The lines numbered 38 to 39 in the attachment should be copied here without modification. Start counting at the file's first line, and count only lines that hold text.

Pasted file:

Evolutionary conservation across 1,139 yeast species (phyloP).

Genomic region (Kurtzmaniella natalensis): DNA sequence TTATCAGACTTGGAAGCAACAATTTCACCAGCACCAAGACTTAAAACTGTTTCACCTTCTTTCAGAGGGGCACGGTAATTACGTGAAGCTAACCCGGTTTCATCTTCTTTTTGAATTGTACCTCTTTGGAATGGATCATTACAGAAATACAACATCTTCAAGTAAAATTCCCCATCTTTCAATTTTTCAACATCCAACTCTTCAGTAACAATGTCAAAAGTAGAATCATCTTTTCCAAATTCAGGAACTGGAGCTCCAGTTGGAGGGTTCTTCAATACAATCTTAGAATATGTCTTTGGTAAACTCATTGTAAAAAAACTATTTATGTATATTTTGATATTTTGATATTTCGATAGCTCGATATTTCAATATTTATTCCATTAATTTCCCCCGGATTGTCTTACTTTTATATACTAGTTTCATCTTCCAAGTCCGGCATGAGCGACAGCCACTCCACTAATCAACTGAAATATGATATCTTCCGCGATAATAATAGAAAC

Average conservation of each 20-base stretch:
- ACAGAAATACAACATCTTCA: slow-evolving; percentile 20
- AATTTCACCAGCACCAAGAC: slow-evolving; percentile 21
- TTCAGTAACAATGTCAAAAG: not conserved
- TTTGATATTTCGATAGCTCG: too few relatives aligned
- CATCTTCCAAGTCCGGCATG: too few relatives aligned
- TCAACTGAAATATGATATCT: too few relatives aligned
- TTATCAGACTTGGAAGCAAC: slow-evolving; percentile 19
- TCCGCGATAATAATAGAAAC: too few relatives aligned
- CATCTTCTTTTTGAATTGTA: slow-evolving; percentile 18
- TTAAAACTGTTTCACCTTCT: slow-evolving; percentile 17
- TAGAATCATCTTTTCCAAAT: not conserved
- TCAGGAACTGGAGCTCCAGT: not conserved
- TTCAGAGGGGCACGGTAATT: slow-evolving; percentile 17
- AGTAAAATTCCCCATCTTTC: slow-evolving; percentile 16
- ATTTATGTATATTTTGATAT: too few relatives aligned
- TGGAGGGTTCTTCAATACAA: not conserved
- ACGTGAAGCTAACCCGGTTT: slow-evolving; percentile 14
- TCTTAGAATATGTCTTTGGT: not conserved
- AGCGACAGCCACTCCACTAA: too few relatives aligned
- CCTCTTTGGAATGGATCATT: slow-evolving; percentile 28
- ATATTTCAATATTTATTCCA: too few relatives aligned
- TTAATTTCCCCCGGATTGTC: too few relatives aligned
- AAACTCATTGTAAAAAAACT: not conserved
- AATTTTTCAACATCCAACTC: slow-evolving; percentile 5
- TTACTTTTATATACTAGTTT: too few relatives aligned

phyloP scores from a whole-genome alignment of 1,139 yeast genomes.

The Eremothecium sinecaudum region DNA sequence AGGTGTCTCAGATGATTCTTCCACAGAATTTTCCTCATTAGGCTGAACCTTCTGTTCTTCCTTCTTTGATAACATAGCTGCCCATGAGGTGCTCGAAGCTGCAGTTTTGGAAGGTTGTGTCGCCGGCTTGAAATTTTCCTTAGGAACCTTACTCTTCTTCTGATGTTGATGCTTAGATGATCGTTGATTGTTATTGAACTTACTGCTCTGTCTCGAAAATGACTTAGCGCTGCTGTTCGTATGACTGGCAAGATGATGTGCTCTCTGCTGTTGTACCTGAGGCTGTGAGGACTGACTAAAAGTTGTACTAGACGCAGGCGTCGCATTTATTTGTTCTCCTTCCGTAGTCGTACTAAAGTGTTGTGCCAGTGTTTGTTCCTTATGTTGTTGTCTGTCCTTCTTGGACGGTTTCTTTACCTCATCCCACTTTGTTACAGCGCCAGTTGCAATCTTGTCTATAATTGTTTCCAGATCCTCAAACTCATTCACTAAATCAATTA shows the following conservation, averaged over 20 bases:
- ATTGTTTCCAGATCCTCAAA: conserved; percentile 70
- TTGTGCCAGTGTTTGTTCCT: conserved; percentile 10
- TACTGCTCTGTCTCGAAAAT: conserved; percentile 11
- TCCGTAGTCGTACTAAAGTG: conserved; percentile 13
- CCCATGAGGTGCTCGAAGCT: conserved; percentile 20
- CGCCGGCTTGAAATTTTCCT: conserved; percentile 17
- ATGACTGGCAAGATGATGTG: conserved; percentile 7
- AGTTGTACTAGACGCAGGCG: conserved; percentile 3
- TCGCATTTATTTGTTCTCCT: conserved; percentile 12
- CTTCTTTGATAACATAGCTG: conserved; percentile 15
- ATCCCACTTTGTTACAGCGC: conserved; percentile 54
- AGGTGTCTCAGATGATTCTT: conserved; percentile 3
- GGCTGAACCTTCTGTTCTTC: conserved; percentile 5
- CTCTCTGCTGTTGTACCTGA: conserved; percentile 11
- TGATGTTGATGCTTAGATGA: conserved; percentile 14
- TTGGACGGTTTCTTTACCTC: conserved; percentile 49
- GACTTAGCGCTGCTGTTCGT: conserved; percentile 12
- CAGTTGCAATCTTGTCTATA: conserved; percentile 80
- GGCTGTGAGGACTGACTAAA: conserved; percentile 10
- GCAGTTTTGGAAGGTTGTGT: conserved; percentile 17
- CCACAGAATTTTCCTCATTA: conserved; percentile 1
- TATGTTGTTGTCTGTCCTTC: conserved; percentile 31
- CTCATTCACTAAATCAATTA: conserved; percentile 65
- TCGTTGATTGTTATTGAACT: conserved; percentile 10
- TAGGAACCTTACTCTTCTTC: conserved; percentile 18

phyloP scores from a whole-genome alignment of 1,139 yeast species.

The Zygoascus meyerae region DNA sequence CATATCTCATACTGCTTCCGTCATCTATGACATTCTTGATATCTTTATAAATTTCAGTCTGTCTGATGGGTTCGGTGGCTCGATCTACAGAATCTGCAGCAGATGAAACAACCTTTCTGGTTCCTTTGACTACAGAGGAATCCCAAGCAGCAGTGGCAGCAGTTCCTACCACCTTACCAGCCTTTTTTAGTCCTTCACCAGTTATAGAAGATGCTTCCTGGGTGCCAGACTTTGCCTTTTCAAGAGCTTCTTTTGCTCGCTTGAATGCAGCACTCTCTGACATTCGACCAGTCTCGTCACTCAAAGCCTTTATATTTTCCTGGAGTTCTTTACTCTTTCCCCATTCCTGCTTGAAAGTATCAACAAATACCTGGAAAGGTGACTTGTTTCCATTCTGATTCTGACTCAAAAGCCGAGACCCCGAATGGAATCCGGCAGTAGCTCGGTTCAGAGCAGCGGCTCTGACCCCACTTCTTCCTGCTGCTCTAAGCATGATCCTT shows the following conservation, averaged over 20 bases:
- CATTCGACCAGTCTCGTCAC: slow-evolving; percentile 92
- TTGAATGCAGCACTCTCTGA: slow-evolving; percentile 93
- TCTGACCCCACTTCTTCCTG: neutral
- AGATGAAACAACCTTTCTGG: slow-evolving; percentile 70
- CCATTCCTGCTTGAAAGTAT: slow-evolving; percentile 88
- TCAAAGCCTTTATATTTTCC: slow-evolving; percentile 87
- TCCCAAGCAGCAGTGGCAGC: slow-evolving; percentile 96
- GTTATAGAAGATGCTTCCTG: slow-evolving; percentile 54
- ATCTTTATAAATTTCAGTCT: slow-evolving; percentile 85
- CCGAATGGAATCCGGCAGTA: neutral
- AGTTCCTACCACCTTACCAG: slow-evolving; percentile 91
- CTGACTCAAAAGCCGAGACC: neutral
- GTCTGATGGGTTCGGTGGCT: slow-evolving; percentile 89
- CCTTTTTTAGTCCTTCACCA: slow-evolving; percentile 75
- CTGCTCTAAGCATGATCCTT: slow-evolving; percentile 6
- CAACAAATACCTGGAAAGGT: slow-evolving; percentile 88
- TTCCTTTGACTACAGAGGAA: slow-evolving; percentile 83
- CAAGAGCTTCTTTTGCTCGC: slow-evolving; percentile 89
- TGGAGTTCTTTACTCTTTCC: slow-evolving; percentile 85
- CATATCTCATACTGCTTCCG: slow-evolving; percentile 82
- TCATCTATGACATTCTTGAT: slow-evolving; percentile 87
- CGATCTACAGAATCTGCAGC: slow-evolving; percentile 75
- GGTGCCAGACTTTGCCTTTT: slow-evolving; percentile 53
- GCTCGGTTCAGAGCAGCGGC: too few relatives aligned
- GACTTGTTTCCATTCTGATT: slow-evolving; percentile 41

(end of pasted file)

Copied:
- AGTTGTACTAGACGCAGGCG: conserved; percentile 3
- TCGCATTTATTTGTTCTCCT: conserved; percentile 12